Environmentalists, eight politicians and others are part of a constitutional court appeal that targets genetically modified cotton.
Once again, actions of the agencies that approves planting such crops are the targets of the appeal.
The Comisión Técnica Nacional de Bioseguridad published last December that it had approved a request by Dow AgroSciences de Costa Rica S. A. Like many genetically modified plants, the cotton variety Enlist resists the firm’s weed killer.
A release by the organization backing the appeal, Federación Ecologista, said that Bayer S.A. has an application in process to plant its own genetically modified cotton.
Previous efforts against genetically modified crops were directed at corn. The allegation was that the pollen of the modified corn would pollute the genetic makeup of native corn of which there are about 50 varieties.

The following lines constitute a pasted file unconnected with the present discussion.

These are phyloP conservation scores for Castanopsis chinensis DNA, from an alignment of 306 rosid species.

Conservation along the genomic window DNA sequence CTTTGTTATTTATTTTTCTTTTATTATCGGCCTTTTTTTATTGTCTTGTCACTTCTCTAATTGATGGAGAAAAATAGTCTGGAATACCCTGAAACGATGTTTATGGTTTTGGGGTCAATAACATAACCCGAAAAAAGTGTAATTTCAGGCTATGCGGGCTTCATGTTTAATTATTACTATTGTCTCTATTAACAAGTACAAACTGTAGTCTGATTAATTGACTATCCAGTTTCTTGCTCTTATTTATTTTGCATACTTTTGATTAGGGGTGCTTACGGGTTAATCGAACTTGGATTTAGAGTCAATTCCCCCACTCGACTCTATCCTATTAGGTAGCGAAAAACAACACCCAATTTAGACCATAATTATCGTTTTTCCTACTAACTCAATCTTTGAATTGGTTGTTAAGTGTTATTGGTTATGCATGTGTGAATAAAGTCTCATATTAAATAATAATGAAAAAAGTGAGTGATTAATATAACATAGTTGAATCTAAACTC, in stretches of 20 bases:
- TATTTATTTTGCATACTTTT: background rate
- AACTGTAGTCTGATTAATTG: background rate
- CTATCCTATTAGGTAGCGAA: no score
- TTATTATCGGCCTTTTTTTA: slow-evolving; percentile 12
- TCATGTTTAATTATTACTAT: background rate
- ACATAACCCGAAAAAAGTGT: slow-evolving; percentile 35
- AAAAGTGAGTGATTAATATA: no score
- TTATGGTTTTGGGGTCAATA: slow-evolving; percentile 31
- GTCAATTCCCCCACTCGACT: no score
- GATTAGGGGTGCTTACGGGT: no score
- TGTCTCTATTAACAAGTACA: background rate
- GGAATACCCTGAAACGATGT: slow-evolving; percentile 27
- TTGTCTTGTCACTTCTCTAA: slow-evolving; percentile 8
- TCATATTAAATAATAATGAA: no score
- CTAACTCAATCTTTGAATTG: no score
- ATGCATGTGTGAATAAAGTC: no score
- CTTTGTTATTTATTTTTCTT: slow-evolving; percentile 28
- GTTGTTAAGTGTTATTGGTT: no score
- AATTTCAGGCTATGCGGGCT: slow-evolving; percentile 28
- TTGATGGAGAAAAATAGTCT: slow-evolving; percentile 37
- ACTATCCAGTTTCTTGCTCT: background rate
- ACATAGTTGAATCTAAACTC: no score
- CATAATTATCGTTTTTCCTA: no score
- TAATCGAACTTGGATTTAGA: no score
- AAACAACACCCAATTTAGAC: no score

But the allegation this time is more technical. The appeal argues that the Comisión Técnica Nacional de Bioseguridad, the Ministerio de Agruicultura y Ganadría and the Servicio Fitosanitario del Estado did not make available information about the application to the public and that the approval system has not changed despite a 2014 Sala IV constitutional court decision that said it should.
The appeal document is straight forward, but the press release that accompanied it is critical of Dow’s history. This is the company that created Agent Orange for Vietnam war use and the banana spray nemagón that caused sterility in agricultural workers, it says. The firm also is one of six that dominate
the world agrichemical market it added.
Eight sitting lawmakers of Frente Amplio were among those who signed the appeal, said the press release.
The appeal asked the constitutional court to freeze the approval for planting the seeds and to order the agricultural agencies to set up a mechanism so that those interested can have access to the technical information and have a chance to express themselves over the application.
Dow would grow the cotton for its seeds that would be exported. The location would be in Cañas. Enlist cotton provides exceptional crop tolerance to Enlist Duo herbicide, a combination of glyphosate and new 2,4-D choline, and full tolerance to glufosinate herbicides, the firm said.
Costa Rica has had plantings of genetically modified soybeans, pineapple, banana, corn, rice and tiquizque since 1991.